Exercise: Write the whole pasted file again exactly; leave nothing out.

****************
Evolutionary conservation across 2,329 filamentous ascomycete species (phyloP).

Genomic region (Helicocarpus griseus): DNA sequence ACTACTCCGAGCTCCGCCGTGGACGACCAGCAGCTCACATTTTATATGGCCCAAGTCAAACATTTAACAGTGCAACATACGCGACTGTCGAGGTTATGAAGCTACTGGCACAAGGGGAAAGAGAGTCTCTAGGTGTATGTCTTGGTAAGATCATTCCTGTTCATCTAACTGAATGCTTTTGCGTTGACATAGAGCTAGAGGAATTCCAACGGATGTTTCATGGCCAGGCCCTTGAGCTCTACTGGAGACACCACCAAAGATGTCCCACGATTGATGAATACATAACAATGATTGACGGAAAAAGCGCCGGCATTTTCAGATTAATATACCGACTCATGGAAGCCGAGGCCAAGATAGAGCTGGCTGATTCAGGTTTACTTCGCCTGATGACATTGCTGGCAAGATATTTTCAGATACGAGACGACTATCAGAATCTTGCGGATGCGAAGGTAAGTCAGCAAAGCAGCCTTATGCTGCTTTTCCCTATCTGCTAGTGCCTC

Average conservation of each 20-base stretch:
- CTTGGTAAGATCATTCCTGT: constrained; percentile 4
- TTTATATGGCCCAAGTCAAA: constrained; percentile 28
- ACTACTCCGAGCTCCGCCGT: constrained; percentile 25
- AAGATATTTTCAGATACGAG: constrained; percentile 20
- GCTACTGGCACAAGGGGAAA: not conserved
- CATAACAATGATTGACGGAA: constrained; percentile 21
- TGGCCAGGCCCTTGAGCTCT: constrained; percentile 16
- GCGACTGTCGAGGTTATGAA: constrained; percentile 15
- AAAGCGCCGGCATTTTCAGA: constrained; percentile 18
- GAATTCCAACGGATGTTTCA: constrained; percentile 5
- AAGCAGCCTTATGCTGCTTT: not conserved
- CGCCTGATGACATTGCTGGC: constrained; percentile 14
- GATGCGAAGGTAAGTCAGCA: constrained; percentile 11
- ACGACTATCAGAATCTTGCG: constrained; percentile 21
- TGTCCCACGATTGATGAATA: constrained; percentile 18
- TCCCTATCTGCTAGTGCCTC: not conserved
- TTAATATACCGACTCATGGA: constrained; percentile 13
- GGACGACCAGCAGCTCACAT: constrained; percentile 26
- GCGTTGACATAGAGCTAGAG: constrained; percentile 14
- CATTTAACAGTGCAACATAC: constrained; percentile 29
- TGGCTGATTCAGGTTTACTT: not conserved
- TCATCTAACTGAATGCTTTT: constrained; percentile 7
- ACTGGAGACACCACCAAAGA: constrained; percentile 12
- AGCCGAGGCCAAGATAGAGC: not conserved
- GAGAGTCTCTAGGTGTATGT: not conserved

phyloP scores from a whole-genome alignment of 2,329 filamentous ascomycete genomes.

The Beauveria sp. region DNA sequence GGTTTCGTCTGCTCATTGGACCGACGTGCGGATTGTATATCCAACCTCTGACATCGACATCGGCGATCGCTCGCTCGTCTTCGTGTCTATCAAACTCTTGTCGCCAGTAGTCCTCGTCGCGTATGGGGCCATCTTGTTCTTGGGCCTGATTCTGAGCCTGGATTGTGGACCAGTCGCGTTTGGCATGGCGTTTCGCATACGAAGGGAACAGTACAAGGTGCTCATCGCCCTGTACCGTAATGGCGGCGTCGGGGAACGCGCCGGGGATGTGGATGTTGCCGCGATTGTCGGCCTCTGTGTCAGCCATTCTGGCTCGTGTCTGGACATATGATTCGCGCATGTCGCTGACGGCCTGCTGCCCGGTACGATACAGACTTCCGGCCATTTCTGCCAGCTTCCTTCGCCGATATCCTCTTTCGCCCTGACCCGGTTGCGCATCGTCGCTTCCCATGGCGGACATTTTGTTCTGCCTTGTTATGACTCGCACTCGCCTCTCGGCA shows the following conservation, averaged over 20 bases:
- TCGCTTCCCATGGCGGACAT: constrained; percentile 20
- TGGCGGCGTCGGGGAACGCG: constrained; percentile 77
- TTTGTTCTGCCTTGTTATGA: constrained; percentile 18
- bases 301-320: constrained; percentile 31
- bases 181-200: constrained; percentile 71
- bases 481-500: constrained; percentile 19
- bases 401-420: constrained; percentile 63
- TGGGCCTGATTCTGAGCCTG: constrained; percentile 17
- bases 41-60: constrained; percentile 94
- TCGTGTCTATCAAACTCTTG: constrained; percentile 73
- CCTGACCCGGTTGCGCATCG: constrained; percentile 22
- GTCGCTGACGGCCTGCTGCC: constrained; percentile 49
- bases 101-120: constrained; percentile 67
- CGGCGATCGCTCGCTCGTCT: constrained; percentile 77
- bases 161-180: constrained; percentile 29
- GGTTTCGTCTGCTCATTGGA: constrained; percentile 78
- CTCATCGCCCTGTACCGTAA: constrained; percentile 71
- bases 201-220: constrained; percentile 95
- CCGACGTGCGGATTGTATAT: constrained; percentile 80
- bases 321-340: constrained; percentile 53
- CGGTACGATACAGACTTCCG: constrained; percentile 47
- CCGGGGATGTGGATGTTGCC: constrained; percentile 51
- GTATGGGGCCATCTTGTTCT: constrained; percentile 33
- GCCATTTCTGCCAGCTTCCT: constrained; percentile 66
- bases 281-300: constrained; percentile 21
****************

Evolutionary conservation across 2,329 filamentous ascomycete species (phyloP).

Genomic region (Helicocarpus griseus): DNA sequence ACTACTCCGAGCTCCGCCGTGGACGACCAGCAGCTCACATTTTATATGGCCCAAGTCAAACATTTAACAGTGCAACATACGCGACTGTCGAGGTTATGAAGCTACTGGCACAAGGGGAAAGAGAGTCTCTAGGTGTATGTCTTGGTAAGATCATTCCTGTTCATCTAACTGAATGCTTTTGCGTTGACATAGAGCTAGAGGAATTCCAACGGATGTTTCATGGCCAGGCCCTTGAGCTCTACTGGAGACACCACCAAAGATGTCCCACGATTGATGAATACATAACAATGATTGACGGAAAAAGCGCCGGCATTTTCAGATTAATATACCGACTCATGGAAGCCGAGGCCAAGATAGAGCTGGCTGATTCAGGTTTACTTCGCCTGATGACATTGCTGGCAAGATATTTTCAGATACGAGACGACTATCAGAATCTTGCGGATGCGAAGGTAAGTCAGCAAAGCAGCCTTATGCTGCTTTTCCCTATCTGCTAGTGCCTC

Average conservation of each 20-base stretch:
- CTTGGTAAGATCATTCCTGT: constrained; percentile 4
- TTTATATGGCCCAAGTCAAA: constrained; percentile 28
- ACTACTCCGAGCTCCGCCGT: constrained; percentile 25
- AAGATATTTTCAGATACGAG: constrained; percentile 20
- GCTACTGGCACAAGGGGAAA: not conserved
- CATAACAATGATTGACGGAA: constrained; percentile 21
- TGGCCAGGCCCTTGAGCTCT: constrained; percentile 16
- GCGACTGTCGAGGTTATGAA: constrained; percentile 15
- AAAGCGCCGGCATTTTCAGA: constrained; percentile 18
- GAATTCCAACGGATGTTTCA: constrained; percentile 5
- AAGCAGCCTTATGCTGCTTT: not conserved
- CGCCTGATGACATTGCTGGC: constrained; percentile 14
- GATGCGAAGGTAAGTCAGCA: constrained; percentile 11
- ACGACTATCAGAATCTTGCG: constrained; percentile 21
- TGTCCCACGATTGATGAATA: constrained; percentile 18
- TCCCTATCTGCTAGTGCCTC: not conserved
- TTAATATACCGACTCATGGA: constrained; percentile 13
- GGACGACCAGCAGCTCACAT: constrained; percentile 26
- GCGTTGACATAGAGCTAGAG: constrained; percentile 14
- CATTTAACAGTGCAACATAC: constrained; percentile 29
- TGGCTGATTCAGGTTTACTT: not conserved
- TCATCTAACTGAATGCTTTT: constrained; percentile 7
- ACTGGAGACACCACCAAAGA: constrained; percentile 12
- AGCCGAGGCCAAGATAGAGC: not conserved
- GAGAGTCTCTAGGTGTATGT: not conserved

phyloP scores from a whole-genome alignment of 2,329 filamentous ascomycete genomes.

The Beauveria sp. region DNA sequence GGTTTCGTCTGCTCATTGGACCGACGTGCGGATTGTATATCCAACCTCTGACATCGACATCGGCGATCGCTCGCTCGTCTTCGTGTCTATCAAACTCTTGTCGCCAGTAGTCCTCGTCGCGTATGGGGCCATCTTGTTCTTGGGCCTGATTCTGAGCCTGGATTGTGGACCAGTCGCGTTTGGCATGGCGTTTCGCATACGAAGGGAACAGTACAAGGTGCTCATCGCCCTGTACCGTAATGGCGGCGTCGGGGAACGCGCCGGGGATGTGGATGTTGCCGCGATTGTCGGCCTCTGTGTCAGCCATTCTGGCTCGTGTCTGGACATATGATTCGCGCATGTCGCTGACGGCCTGCTGCCCGGTACGATACAGACTTCCGGCCATTTCTGCCAGCTTCCTTCGCCGATATCCTCTTTCGCCCTGACCCGGTTGCGCATCGTCGCTTCCCATGGCGGACATTTTGTTCTGCCTTGTTATGACTCGCACTCGCCTCTCGGCA shows the following conservation, averaged over 20 bases:
- TCGCTTCCCATGGCGGACAT: constrained; percentile 20
- TGGCGGCGTCGGGGAACGCG: constrained; percentile 77
- TTTGTTCTGCCTTGTTATGA: constrained; percentile 18
- bases 301-320: constrained; percentile 31
- bases 181-200: constrained; percentile 71
- bases 481-500: constrained; percentile 19
- bases 401-420: constrained; percentile 63
- TGGGCCTGATTCTGAGCCTG: constrained; percentile 17
- bases 41-60: constrained; percentile 94
- TCGTGTCTATCAAACTCTTG: constrained; percentile 73
- CCTGACCCGGTTGCGCATCG: constrained; percentile 22
- GTCGCTGACGGCCTGCTGCC: constrained; percentile 49
- bases 101-120: constrained; percentile 67
- CGGCGATCGCTCGCTCGTCT: constrained; percentile 77
- bases 161-180: constrained; percentile 29
- GGTTTCGTCTGCTCATTGGA: constrained; percentile 78
- CTCATCGCCCTGTACCGTAA: constrained; percentile 71
- bases 201-220: constrained; percentile 95
- CCGACGTGCGGATTGTATAT: constrained; percentile 80
- bases 321-340: constrained; percentile 53
- CGGTACGATACAGACTTCCG: constrained; percentile 47
- CCGGGGATGTGGATGTTGCC: constrained; percentile 51
- GTATGGGGCCATCTTGTTCT: constrained; percentile 33
- GCCATTTCTGCCAGCTTCCT: constrained; percentile 66
- bases 281-300: constrained; percentile 21